LSAT Performance with Regional, Gender, and Racial/Ethnic Breakdowns: 1999-2000 Through 2005-2006 Testing Years (TR-06-03)
by Susan P. Dalessandro, Laura A. Marcus and Lynda M. Reese

Executive Summary

The purpose of this report is to provide summary information about Law School Admission Test (LSAT) performance for test takers classified by country, region of the United States, gender, race/ethnicity, and race/ethnicity within gender. LSAT performance is summarized for the 1999–2000 through 2005–2006 testing years. By compiling this summary information into a single report, trends with regard to the performance and representation of various subgroups may be tracked and monitored. The primary results observed for the time period covered by this report are summarized below.

In evaluating the results reported below, the reader should bear in mind that the test takers who contributed to the various regional, gender, and racial/ethnic statistics were self-selected. That is, these test takers chose to take the LSAT themselves; they were not randomly chosen to be assessed. Also, test takers voluntarily self-reported their gender and race/ethnicity. That is, individuals chose whether or not to respond to these classification questions and decided how they would respond (especially with regard to race/ethnicity). As a result, differences in LSAT performances across region, gender, or racial/ethnic subgroups cannot be attributed to these subgroups in general, but merely to representatives of these subgroups who chose to take the LSAT and identified themselves as belonging to these groups.

General Trends Regarding the LSAT

  • There had been an upward trend in test-taker volume from the 1999–2000 to 2002–2003 testing years, with the 2003–2004 test-taker volume remaining essentially constant. The volumes have decreased since, with the 2005–2006 test-taker volume decreasing 7.6% from the 2002–2003 volume.
     
  • The overall distribution of LSAT scores has remained fairly constant.
     
  • The largest numbers of test takers have taken the LSAT at the September/October and December administrations.
     
  • Average LSAT scores have been slightly higher for the group of test takers who test at the June and September/October administrations and slightly lower for the group of test takers who test at the December and February administrations.

Trends Regarding Canada and Foreign Countries

  • Approximately 6% of test takers have taken the LSAT in Canada.
     
  • Approximately 1.5% of test takers have taken the LSAT in a foreign country. (For the purpose of this report, a foreign country is defined as any country outside of Canada and the United States.)
     
  • Canadian and foreign test takers have had slightly higher mean LSAT scores than test takers from the United States.

Trends Regarding the United States

  • The percentage of test takers who have taken the LSAT in each region of the United States has remained fairly constant. The highest percentage of test takers tested in the Northeast region for all testing years except 2000–2001 and 2001–2002. In the 2000–2001 testing year, an approximately equal number tested in the Northeast and Great Lakes regions. In the 2001–2002 testing year, the largest number of test takers tested in the Great Lakes region. The smallest percentage tested in the Northwest region for all testing years covered in this report.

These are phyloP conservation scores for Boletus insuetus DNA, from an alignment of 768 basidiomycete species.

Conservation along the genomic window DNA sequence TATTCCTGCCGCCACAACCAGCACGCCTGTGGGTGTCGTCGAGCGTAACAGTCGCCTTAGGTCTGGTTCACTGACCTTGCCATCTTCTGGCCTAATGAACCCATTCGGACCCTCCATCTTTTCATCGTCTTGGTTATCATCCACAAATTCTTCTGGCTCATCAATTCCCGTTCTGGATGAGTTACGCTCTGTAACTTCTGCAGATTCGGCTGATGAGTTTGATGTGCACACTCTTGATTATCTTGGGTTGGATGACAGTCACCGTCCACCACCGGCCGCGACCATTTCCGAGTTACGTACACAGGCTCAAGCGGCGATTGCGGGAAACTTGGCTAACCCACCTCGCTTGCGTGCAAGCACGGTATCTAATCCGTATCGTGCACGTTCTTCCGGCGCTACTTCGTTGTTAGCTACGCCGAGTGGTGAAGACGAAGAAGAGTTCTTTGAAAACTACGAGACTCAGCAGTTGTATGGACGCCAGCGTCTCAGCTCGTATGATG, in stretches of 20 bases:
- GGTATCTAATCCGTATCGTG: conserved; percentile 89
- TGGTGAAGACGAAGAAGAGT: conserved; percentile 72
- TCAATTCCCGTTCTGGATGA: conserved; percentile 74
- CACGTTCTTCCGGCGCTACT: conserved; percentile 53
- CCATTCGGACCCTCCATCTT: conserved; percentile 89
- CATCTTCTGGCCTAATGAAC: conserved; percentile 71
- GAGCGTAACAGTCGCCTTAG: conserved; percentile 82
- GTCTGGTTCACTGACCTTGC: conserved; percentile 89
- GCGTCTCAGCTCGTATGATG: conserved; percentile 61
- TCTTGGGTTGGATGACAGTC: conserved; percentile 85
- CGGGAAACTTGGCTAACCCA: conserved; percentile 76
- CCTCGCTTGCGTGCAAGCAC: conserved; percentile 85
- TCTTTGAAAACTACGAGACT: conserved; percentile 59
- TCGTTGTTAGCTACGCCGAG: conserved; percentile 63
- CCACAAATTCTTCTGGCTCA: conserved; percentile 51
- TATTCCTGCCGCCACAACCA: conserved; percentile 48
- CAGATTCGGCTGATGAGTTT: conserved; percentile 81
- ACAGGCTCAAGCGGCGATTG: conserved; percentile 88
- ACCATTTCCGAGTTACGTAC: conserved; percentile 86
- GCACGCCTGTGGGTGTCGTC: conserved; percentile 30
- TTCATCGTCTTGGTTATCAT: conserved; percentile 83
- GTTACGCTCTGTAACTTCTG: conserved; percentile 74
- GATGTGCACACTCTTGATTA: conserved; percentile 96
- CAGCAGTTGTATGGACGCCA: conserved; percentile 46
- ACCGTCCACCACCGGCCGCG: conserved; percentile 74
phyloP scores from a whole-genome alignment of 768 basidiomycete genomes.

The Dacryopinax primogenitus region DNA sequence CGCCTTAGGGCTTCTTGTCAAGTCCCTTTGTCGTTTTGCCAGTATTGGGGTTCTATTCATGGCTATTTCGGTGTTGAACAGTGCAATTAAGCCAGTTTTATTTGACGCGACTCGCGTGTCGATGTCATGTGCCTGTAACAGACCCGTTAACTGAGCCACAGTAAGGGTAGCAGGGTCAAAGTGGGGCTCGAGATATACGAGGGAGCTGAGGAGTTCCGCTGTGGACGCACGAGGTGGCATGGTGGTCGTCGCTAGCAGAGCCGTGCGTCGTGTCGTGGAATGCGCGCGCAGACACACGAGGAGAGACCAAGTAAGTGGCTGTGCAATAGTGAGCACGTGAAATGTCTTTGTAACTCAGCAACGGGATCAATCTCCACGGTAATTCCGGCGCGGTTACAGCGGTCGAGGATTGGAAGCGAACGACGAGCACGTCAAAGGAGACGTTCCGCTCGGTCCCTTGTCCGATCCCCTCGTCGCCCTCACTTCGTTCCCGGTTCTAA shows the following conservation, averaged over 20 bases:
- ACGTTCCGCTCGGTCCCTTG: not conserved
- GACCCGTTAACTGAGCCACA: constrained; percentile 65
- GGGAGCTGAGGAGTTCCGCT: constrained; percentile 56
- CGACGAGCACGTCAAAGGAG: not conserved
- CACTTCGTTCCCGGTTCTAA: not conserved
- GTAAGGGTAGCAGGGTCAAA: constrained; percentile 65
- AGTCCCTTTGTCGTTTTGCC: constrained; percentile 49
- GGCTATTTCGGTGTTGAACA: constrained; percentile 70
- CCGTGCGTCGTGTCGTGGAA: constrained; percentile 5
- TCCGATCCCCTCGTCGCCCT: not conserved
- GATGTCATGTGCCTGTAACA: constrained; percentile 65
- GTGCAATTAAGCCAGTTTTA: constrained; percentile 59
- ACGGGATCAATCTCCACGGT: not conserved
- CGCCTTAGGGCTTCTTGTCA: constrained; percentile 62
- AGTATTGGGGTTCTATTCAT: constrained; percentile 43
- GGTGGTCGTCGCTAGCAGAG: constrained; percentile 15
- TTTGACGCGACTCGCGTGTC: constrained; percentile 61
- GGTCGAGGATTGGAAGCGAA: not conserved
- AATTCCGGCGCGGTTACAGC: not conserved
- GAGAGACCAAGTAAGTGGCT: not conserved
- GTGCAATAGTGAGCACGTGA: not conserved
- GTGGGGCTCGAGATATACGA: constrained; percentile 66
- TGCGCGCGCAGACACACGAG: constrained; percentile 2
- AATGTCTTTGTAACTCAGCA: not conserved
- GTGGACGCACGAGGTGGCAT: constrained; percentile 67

• The performance of test takers from the various regions has remained fairly constant. Test takers in the New England region have scored the highest for all testing years covered in this report. Test takers in the Southeast and South Central regions have scored lowest on average.

Trends Regarding Gender

  • From the 1999–2000 to 2002–2003 testing years, there were slightly more female test takers than male test takers. There were slightly more male test takers than female test takers for the 2003–2004 through 2005–2006 testing years.
     
  • Male test takers have consistently scored slightly higher than female test takers.

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  • The percentage of test takers who did not indicate their gender has fluctuated between .03% and .33% for the seven years covered by this report. For the 2005–2006 testing year, .08% did not indicate their gender. Those who did not indicate their gender had the highest mean LSAT score over the past seven years.
Trends Regarding Race/Ethnicity
  • Caucasian test takers have been the largest percentage of test takers. African American test takers and Asian American test takers have been the next largest groups in terms of percentages.
     
  • Average LSAT scores have been highest for Caucasian and Asian American test takers. African American test takers and Puerto Rican test takers have had the lowest mean LSAT scores.
     
  • The percentage of test takers who did not indicate their race/ethnicity had been fairly low in 1999–2000 (0.56%), 2000–2001 (0.41%) and 2001–2002 (0.47%), then increased for the 2002–2003 (2.54%) and 2003–2004 (2.66%) testing years, but decreased again to about 0.98% for both the 2004–2005 and 2005–2006 testing years. The No Response group had the highest mean LSAT score for all testing years covered in this report.

Trends Regarding Gender and Race/Ethnicity

  • Among the Caucasian subgroup, there have been more male than female test takers, while there have been more female than male test takers for the African American and Asian American subgroups.
     
  • The number of test takers who indicated neither their gender nor their race/ethnicity was noticeably higher in the 2002–2003 testing year compared to previous and subsequent testing years.
LSAT Performance with Regional, Gender, and Racial/Ethnic Breakdowns: 1999-2000 Through 2005-2006 Testing Years (TR-06-03)

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